In a time when the momentum in Catholicism seems squarely with the evangelicals, it has been suggested that this decision might reflect dissatisfaction with the liberal-dominated wing of the Catholic Church often associated with formal inter-religious dialogue. According to Gregory Baum, Christian-Jewish relations have been living, for a decade or so, “under the shadow” of the Israeli-Palestinian conflict. With the neo-supersessionist theologies showing their teeth, might another shadow be threatening to hinder the ongoing dialogue between our two faith communities? In Baum’s view, the Israeli-Palestinian conflict should not inhibit “theological dialogue and co-operative ventures between Christians and Jews”, and neither should the neo-supersessionist movement. For continuing theological dialogue to have any chance of success, both communities need to keep forging ahead and continue challenging each other with respect, honesty and a growing understanding that they are indeed called to be “blessing for each other.” Such hesitations and drawbacks as have occurred in recent years need not eclipse the fact that again thanks to some spirited Jewish interventions, Catholic leaders have learned important lessons about dialogue with, and respect for, their Jewish faith partners.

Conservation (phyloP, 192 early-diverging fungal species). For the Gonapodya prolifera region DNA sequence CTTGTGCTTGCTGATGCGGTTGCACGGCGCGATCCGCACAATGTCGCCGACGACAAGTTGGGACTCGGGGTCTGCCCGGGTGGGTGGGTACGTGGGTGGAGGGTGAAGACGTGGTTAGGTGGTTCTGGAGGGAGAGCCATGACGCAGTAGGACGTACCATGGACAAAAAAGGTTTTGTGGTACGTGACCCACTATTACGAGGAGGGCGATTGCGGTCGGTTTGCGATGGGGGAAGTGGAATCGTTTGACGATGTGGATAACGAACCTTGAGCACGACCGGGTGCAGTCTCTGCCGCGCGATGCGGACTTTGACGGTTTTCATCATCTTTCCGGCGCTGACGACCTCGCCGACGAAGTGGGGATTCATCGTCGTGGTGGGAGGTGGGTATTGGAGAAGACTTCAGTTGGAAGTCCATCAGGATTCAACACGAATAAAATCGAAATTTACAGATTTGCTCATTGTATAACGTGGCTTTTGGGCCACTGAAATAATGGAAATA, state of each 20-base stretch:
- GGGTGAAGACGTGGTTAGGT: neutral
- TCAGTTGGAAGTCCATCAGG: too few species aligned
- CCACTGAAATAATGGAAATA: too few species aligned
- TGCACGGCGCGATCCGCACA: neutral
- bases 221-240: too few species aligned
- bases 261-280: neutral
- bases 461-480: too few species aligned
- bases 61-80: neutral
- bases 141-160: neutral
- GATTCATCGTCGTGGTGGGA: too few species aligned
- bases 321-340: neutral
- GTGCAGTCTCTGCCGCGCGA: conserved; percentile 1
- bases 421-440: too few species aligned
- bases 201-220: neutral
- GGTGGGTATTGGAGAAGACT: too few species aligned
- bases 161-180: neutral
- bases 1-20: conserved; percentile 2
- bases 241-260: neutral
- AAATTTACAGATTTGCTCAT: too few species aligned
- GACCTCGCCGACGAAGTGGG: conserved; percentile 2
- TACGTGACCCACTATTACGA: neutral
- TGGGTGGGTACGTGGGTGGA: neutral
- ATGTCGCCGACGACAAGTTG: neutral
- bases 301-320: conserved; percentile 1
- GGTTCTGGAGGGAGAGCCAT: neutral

Initiatives Shaping the Dialogue.